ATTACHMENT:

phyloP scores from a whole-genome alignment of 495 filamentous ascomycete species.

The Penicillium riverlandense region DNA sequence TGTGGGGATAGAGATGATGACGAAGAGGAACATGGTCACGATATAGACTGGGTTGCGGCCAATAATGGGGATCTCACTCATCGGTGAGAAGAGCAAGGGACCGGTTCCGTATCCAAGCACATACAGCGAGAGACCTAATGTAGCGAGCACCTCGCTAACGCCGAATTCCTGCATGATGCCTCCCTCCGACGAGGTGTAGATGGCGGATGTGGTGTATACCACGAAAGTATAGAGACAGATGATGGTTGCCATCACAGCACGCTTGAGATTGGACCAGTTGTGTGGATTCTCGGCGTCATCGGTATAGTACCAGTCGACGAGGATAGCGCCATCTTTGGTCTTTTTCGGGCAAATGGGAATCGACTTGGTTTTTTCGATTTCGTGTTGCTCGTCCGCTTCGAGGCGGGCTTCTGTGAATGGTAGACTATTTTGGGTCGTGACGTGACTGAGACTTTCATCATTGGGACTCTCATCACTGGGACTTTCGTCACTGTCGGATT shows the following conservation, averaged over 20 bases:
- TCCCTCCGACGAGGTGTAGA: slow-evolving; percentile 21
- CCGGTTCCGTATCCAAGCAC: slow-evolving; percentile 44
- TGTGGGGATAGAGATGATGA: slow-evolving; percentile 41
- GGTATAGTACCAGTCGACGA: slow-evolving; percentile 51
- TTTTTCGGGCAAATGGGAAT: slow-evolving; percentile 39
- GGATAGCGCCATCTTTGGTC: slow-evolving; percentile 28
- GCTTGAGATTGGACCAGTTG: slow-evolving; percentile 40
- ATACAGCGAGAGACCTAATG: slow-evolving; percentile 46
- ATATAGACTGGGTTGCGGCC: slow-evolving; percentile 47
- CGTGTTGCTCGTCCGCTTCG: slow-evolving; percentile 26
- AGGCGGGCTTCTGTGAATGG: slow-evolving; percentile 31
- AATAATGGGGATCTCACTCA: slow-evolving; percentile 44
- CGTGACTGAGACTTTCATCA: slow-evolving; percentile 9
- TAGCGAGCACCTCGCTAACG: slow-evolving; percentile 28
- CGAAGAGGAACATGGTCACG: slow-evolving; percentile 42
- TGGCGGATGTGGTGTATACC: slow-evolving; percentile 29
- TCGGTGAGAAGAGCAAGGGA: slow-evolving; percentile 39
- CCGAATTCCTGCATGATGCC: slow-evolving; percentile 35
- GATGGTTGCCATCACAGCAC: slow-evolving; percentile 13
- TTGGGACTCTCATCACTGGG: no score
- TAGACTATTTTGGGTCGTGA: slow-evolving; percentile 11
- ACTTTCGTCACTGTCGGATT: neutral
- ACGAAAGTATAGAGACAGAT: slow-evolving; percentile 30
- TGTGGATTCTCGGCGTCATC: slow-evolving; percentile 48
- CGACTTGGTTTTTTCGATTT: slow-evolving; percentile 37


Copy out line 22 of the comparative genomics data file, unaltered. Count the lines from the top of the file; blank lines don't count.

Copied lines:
- TTGGGACTCTCATCACTGGG: no score